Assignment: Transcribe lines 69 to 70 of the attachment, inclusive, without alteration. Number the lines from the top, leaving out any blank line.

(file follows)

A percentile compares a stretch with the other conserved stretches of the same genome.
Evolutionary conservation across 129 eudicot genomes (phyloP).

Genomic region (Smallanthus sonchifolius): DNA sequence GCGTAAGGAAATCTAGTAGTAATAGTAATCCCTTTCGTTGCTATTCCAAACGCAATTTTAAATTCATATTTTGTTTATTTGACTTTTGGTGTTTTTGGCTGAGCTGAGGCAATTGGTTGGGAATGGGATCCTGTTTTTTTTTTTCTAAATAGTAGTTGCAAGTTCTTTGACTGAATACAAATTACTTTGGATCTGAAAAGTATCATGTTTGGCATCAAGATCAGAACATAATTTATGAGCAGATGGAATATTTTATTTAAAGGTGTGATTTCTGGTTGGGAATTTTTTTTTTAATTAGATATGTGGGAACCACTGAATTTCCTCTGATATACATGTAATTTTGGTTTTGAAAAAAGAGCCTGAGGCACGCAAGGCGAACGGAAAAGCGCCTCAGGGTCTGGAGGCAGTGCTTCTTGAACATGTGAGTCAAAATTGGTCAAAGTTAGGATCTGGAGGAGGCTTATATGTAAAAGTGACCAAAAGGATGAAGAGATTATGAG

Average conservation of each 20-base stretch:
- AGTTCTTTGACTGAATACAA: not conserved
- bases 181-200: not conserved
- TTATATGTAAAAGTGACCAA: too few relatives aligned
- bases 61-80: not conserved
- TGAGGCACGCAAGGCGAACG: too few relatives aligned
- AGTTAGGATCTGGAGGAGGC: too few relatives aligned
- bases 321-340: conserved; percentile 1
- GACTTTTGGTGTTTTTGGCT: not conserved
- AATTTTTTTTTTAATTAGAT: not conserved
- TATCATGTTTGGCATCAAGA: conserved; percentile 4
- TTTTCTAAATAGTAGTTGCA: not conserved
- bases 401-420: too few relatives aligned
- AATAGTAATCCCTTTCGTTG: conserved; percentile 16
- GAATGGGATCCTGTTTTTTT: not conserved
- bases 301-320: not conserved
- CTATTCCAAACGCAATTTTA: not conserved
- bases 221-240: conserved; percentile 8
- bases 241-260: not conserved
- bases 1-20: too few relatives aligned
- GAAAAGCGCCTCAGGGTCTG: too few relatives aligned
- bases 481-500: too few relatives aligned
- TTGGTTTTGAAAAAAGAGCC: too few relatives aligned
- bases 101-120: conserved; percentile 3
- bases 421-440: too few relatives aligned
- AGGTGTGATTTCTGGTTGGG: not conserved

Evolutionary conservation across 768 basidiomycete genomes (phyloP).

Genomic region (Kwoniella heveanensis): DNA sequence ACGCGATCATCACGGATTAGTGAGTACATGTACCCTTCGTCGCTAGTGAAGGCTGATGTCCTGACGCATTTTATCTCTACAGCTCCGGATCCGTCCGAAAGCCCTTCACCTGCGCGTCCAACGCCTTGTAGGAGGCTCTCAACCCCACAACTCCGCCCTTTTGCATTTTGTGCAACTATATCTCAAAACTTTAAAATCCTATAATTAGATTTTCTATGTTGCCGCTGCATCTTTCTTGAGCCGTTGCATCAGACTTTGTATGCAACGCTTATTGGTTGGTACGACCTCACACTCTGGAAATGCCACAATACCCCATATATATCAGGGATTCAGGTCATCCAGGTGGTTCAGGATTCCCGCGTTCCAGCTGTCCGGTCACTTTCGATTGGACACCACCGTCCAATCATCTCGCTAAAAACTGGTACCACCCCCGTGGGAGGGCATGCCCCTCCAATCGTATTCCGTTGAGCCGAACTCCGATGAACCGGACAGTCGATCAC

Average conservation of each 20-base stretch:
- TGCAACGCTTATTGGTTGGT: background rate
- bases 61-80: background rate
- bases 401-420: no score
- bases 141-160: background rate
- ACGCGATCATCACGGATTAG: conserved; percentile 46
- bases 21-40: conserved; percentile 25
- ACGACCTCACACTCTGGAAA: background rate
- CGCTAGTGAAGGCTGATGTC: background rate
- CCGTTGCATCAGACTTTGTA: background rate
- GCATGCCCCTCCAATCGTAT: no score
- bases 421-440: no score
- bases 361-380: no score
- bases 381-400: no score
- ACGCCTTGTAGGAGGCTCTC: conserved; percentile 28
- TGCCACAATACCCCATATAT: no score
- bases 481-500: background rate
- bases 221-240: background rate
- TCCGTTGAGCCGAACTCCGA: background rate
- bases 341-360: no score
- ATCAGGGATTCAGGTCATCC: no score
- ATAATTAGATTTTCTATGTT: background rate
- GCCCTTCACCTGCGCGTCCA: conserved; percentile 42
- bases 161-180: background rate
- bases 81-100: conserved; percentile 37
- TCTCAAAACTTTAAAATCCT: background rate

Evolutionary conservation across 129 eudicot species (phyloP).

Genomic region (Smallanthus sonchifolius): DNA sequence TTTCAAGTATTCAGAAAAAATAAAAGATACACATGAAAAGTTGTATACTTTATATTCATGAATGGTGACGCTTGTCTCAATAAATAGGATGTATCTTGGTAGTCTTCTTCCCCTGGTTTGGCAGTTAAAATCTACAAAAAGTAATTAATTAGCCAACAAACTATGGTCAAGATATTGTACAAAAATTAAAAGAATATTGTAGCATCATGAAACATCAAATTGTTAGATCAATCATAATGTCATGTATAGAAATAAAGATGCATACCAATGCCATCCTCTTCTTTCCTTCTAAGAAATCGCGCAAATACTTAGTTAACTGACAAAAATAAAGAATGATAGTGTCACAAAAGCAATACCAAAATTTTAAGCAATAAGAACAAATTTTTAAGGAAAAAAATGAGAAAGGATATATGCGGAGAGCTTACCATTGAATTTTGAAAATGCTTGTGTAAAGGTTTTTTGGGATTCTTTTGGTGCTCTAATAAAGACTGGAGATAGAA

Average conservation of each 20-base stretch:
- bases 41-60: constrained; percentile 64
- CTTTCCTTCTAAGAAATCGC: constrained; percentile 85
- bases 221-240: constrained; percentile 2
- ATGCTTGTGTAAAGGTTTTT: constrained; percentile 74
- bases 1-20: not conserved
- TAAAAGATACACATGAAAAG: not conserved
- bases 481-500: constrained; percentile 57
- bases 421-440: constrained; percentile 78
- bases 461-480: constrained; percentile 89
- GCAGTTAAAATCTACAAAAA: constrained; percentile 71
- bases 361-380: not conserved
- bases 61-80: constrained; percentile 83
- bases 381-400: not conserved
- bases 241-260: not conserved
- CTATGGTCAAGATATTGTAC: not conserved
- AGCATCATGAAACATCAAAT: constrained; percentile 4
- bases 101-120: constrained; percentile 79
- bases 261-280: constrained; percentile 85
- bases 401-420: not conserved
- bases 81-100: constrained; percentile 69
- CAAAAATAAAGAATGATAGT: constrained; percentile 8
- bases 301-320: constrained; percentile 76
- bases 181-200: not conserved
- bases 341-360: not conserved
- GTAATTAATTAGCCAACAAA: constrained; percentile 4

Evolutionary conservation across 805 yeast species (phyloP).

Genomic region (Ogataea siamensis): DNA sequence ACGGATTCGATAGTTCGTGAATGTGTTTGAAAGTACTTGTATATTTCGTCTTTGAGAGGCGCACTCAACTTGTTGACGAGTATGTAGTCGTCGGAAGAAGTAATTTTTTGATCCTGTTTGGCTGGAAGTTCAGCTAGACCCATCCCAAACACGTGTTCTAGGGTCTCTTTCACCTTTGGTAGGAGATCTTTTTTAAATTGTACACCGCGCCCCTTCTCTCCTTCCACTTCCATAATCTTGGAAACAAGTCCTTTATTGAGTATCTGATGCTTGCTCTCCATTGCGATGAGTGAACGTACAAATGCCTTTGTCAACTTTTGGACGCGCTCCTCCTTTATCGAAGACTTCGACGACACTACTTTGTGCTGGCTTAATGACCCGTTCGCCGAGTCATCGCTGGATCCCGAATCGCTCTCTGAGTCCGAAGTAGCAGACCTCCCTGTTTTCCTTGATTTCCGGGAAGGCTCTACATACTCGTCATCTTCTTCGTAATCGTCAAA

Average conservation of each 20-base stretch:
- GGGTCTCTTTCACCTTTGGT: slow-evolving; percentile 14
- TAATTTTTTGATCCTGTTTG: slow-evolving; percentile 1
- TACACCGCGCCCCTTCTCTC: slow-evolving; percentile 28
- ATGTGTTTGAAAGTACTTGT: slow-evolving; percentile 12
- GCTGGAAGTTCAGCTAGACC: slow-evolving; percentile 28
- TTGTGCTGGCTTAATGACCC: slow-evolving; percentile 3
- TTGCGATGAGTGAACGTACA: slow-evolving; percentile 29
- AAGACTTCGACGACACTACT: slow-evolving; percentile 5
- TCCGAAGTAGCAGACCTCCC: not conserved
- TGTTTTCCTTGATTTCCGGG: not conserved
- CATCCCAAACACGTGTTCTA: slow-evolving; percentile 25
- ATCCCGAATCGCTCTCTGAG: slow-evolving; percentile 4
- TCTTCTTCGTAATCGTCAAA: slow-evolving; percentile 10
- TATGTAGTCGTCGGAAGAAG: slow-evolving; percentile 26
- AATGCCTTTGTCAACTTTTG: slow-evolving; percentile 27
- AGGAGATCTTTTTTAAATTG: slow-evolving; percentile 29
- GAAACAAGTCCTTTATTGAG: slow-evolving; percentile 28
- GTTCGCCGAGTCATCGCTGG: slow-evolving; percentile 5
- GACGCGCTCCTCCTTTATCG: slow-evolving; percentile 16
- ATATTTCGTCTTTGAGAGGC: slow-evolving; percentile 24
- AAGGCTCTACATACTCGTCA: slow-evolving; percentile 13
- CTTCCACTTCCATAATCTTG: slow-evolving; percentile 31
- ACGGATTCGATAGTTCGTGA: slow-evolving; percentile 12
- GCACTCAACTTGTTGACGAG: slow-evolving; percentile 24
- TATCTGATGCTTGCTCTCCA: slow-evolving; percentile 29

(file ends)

- bases 461-480: constrained; percentile 89
- GCAGTTAAAATCTACAAAAA: constrained; percentile 71